Anyway, this is all very well, but what does it tell us concretely about what’s going to happen, or even what should happen? Well, I recognise that this excursion into Greek philosophy and Japanese temples isn’t going to convince all Extinctionists that Sevco is the continuation of Rangers but I’d like to imagine that it would at least allow some to acknowledge that the Survivalist viewpoint is not completely absurd. Ultimately, I’m arguing that it is meaningful and not absurd to talk about “Rangers” surviving the liquidation of the plc, if enough of the good people around Rangers want it to be so.
There are, of course, real legal problems for Sevco to overcome it wants to trade as Rangers but, assuming that a legal way through that particular minefield can be found, and a critical mass of the good people around Rangers decide that Sevco is the continuation of the football club founded in 1872, then I think it is incumbent on the rest of us to accept that.
But – yes, there’s always a but – decisions have consequences. And one of the consequences of the “Rangers” community deciding that Sevco is the continuation of Rangers is that the history goes with it – the bad bits as well as the good bits. It remains true that Rangers (or “Rangers”) have yet to be sentenced (or indeed even explicitly, openly and transparently found guilty in some cases) for a range of offences – the Big Tax Case, the Wee Tax Case, dual contracts, and the range of offences that will eventually be ruled upon by the SFA’s Appellate Tribunal (to name but four). (Note in passing that only one of these relates to Craig Whyte’s time in charge – sadly, it’s simply not the case that Rangers were just innocent victims here.)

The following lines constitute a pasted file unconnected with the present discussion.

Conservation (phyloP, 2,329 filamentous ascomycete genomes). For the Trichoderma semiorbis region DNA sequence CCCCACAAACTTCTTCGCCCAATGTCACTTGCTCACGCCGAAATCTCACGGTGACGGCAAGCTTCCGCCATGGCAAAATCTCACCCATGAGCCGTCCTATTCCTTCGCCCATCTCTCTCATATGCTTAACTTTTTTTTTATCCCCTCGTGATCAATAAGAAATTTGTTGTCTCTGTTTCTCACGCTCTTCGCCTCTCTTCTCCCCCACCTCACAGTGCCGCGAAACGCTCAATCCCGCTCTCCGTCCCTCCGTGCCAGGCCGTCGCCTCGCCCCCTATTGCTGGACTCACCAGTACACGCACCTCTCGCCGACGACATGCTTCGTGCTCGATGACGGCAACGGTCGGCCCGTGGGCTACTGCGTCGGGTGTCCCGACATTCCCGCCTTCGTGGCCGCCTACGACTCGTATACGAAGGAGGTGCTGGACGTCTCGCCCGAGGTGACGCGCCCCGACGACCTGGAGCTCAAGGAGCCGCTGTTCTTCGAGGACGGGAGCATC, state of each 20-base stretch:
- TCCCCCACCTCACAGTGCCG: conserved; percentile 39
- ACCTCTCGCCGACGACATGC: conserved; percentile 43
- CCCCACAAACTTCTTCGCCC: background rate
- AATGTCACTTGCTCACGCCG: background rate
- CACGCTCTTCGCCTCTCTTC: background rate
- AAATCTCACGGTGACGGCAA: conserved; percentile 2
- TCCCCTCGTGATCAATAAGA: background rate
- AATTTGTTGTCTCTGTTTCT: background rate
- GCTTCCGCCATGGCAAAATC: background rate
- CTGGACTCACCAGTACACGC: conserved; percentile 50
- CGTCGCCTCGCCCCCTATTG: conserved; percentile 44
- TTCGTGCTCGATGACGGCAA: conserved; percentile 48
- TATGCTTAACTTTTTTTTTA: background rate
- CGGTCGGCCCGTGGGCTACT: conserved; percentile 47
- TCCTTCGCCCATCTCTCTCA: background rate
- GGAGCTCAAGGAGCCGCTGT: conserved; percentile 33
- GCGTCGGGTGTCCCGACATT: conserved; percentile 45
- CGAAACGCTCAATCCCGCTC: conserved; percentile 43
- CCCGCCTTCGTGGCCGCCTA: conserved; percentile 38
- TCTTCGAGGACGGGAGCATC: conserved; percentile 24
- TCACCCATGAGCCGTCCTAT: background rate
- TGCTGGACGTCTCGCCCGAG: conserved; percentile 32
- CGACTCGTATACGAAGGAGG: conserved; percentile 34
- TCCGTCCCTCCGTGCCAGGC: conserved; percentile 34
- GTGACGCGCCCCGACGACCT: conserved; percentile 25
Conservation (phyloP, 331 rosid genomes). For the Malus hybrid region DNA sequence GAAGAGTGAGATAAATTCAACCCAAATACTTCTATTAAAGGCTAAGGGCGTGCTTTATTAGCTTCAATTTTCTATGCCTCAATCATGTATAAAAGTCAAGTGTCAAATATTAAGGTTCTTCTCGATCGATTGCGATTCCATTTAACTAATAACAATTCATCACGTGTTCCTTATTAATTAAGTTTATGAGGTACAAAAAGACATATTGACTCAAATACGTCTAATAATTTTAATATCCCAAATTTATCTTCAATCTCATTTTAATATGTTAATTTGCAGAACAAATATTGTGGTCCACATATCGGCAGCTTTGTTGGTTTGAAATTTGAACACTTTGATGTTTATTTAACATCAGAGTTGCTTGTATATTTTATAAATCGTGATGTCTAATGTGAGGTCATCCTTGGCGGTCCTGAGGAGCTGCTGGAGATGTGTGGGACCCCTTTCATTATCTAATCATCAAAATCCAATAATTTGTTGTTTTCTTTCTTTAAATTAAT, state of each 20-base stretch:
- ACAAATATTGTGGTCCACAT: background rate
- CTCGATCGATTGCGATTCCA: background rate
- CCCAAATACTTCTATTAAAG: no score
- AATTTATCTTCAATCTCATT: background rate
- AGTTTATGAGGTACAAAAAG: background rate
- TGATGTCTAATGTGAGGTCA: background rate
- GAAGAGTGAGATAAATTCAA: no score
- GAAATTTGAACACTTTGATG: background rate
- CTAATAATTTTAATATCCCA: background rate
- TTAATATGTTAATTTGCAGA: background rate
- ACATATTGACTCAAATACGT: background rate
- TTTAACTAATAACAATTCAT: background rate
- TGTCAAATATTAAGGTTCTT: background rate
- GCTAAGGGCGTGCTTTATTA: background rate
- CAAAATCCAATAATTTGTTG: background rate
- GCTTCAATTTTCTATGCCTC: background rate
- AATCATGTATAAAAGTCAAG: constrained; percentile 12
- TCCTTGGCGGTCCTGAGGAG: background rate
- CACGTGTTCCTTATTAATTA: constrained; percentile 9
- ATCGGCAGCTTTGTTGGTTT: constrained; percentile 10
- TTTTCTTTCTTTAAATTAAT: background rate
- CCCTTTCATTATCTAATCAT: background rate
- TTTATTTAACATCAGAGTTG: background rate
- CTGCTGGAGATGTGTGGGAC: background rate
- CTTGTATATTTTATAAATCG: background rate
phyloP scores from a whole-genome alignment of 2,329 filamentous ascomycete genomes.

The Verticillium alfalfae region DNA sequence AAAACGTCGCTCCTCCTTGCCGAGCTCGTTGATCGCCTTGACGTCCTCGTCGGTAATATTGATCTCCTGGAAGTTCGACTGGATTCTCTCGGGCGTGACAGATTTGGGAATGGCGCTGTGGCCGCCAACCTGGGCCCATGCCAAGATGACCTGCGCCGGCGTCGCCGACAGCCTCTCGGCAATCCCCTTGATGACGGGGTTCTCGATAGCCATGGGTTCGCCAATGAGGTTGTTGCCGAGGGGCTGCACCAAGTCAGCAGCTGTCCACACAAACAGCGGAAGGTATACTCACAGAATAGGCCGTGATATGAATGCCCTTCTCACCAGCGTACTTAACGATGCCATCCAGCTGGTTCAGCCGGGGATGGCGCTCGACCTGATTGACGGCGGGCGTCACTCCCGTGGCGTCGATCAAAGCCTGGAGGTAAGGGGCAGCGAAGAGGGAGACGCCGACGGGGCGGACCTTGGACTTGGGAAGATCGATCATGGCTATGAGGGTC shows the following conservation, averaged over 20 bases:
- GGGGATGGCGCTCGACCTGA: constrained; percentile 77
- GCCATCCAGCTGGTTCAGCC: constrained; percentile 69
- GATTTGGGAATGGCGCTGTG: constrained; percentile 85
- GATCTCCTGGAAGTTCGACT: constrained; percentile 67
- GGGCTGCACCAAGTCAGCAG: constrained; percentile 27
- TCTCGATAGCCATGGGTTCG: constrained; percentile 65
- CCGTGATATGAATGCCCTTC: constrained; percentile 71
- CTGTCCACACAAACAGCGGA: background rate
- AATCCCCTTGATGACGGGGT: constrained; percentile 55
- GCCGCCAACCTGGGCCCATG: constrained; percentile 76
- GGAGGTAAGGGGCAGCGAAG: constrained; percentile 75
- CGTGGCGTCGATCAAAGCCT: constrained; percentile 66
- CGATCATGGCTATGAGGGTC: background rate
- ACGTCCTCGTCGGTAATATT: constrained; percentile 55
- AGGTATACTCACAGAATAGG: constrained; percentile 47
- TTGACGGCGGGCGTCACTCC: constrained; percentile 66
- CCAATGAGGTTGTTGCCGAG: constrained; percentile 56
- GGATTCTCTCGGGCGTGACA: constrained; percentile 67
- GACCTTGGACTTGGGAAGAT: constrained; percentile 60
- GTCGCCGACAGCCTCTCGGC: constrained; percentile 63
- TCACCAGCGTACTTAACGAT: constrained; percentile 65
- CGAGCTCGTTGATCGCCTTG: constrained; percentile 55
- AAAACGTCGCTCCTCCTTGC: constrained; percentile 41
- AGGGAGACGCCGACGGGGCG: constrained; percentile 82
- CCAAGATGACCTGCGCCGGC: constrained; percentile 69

So what does that mean? It means that Sevco must, at a minimum, accept any sporting penalties resulting from the cases listed above (and others I have undoubtedly missed out). Their “punishment’ to date consists of a 10 point deduction, a 3-year ban from European competition, and getting kicked out of the SPL – all of which are simply a rule-based consequence of administration and liquidation – plus the fines from the SFA case. So – to put it mildly – it feels unlikely that independent arbiters of the cases listed above would conclude that “Rangers”/Sevco had been punished enough already. All of which adds to the growing feeling that the right question now is not SFL3 vs “SPL2” (whatever that might be) – it’s whether “Rangers” will be able to fulfil a full slate of fixtures in any professional league in 2012-13.
Posted by ADM